Libyan Rivals Agree on Cease-Fire and Elections Plan

  • Al-Serraj, Hafter reach deal for first time on common text
  • Rivals met for talks at French chateau with Macron, UN envoy

French President Emmanuel Macron, center, looks on as Libyan Prime Minister Fayez al-Sarraj, left, shakes hands with General Khalifa Haftar, right, commander in the Libyan National Army (LNA), in La Celle-Saint-Cloud, near Paris, on July 25.

Photographer: Jacques Demarthon/AFP via Getty Images

Rival Libyan leaders embarked on a new effort to reunify their country, for the first time agreeing on a common text that calls for a cease-fire, combining the North African crude producer’s divided oil company and armed forces, and elections “as soon as possible.”

The joint statement was read with the head of the country’s United Nations-backed government, Prime Minister Fayez al-Serraj; Libyan National Army commander Khalifa Haftar; French President Emmanuel Macron; and UN special negotiator Ghassan Salame standing side-by-side after talks at a chateau near Paris.

Libya descended into chaos following the uprising that toppled Muammar Qaddafi in 2011, with myriad armed groups and two administrations vying for power. While a UN-mediated peace deal was meant to unite the country, Serraj has struggled to expand his influence outside the capital since arriving in Tripoli in March 2016. Haftar’s army controls parts of the country from its base in the east. Salame, a Lebanese academic and civil servant, is the latest of the string of special UN negotiators.

“There is a political legitimacy that’s in the hands of Prime Minister al-Serraj and a military legitimacy that’s held by General Haftar,” Macron said. “They have decided to work together on a political process, on a security process, and for a unified economy that will benefit the Libyan people.”

Serraj and Haftar, who’s backed by Egypt, the United Arab Emirates and Russia, met in Abu Dhabi in May for the first time since early last year. Initially hailed as a breakthrough, analysts said later the meeting was fruitless. Each side issued its own communique after the meeting, and battlefield developments in the south of Libya soon eroded any goodwill.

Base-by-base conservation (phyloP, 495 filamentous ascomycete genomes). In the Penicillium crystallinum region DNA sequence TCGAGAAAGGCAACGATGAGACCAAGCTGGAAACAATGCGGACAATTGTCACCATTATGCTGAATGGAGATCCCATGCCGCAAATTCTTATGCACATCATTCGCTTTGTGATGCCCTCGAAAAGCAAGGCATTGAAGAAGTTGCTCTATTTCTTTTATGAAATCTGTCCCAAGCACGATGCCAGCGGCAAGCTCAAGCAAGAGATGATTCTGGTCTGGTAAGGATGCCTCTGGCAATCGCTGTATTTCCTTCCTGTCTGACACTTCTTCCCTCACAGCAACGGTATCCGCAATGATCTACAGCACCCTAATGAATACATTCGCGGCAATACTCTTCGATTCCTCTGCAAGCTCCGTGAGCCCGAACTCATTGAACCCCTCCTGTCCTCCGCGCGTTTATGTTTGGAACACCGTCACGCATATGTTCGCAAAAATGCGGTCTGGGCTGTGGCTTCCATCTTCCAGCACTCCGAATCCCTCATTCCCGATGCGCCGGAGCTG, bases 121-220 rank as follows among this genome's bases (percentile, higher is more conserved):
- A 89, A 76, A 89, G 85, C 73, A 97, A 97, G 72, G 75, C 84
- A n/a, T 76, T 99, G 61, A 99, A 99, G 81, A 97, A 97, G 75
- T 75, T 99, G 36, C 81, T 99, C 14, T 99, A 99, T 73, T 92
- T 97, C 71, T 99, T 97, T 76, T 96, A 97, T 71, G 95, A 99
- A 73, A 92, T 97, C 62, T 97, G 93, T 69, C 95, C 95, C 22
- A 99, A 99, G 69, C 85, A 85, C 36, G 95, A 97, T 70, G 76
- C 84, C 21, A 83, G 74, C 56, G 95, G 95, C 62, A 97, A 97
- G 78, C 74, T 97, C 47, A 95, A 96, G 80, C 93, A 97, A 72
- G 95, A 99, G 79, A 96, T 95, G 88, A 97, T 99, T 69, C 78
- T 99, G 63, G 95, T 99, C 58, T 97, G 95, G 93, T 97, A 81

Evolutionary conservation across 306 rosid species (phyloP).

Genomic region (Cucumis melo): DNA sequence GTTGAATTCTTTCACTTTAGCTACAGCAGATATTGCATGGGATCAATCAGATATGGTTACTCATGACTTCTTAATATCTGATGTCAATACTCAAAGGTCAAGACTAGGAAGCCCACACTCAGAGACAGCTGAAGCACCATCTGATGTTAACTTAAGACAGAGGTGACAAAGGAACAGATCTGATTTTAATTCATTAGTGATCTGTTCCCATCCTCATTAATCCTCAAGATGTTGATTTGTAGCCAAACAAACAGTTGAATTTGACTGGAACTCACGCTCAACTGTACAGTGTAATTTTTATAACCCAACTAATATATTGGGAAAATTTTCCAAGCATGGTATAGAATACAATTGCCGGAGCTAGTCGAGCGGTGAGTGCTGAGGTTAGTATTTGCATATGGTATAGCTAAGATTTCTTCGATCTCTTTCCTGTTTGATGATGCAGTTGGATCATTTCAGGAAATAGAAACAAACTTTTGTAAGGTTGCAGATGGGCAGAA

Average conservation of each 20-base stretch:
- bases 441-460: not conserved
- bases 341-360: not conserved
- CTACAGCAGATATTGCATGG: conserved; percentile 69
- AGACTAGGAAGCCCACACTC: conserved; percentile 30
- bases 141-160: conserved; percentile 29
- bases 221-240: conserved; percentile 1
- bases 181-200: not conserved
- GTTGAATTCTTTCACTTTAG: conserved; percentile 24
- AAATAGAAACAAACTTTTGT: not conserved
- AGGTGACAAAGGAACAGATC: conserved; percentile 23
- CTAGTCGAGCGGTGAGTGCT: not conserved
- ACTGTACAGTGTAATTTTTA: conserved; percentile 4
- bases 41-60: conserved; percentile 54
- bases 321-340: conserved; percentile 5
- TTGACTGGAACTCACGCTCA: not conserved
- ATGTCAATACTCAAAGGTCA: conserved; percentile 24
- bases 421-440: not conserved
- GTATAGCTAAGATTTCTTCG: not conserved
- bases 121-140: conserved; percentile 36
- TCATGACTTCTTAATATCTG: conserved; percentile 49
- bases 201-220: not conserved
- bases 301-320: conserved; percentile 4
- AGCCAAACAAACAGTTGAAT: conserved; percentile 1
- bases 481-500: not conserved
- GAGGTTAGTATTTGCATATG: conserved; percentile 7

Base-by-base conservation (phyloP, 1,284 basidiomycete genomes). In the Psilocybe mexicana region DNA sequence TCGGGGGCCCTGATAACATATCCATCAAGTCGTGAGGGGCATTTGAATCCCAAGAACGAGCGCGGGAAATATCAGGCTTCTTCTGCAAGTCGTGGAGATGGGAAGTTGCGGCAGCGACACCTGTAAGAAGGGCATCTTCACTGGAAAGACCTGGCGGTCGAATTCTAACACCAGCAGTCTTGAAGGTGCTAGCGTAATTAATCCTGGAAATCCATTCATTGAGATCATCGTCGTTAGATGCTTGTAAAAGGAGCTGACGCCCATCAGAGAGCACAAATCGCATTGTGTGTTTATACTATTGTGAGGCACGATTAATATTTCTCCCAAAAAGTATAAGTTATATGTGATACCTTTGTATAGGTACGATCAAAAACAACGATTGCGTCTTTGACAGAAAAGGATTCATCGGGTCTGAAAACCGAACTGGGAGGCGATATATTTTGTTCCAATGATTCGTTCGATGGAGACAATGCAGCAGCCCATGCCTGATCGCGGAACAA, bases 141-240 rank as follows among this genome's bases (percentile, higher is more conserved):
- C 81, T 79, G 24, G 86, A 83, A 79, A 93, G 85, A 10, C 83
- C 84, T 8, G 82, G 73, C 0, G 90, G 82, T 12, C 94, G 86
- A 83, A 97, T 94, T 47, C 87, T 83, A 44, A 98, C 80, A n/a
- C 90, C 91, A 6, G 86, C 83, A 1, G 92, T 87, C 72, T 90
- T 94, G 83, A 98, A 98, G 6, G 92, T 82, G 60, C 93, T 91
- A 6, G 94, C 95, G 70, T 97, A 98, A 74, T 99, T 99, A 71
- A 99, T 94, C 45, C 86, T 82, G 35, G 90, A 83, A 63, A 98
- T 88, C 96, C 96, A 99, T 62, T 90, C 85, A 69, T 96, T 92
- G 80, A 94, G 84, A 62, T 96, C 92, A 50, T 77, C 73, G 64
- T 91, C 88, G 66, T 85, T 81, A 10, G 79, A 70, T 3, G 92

‘Civilian Executive’

French officials said the meeting at the Chateau de la Celle west of Paris was the first to produce a common text between the two men. The statement wasn’t signed because that would have required a political process on the part of both sides, said an aide to Macron. Haftar appears to have gone further than in Abu Dhabi because recent battlefield successes have cemented his military dominance and he now wants more political recognition from European countries, the aide said.

There was a clear agreement that Libya will be a civil state “with the military falling under a civilian executive authority,” Serraj said in an interview with France 24. Haftar agreed that elections were needed to solve the political crisis, the premier said, adding that it was too early for him to decide whether or not to run for office.

The declaration appeals to both sides to agree to a cease-fire, with use of force reserved for anti-terrorism operations. The text also said the two leaders seek “to integrate fighters who so wish into the regular forces and call for the disarmament, demobilization and reintegration of the others into civilian life.” The national oil company is to be unified, and parliamentary and presidential elections to be held “as soon as possible” under the supervision of the UN.

French officials said the goal of Tuesday’s meeting was to define general guidelines that would help Salame reach an agreement leading to elections next year. Macron saluted earlier efforts of countries such as Italy, Algeria, Egypt, Tunisia, Morocco, and the U.A.E. to seek a solution and said they’d all been involved in the preparations for the talks in France.

Italy, France

Italian Foreign Minister Angelino Alfano, in an interview with the newspaper La Stampa published on Tuesday, voiced his country’s irritation at Macron’s initiative. Italy sees Libya, its former colony, as part of its sphere of influence. 

Italy and France have both been actively seeking a unified Libya because the disorder in the country has led to weapons flowing to Islamic militants in former French colonies in West Africa, such as Mali and Chad, and to human traffickers using Libyan beaches to ship migrants toward Italian shores.

“The Libyan people need this peace, and the Mediterranean deserves this peace,” Macron said. “We are directly affected.”

— With assistance by Salma El Wardany, and Ahmed Feteha

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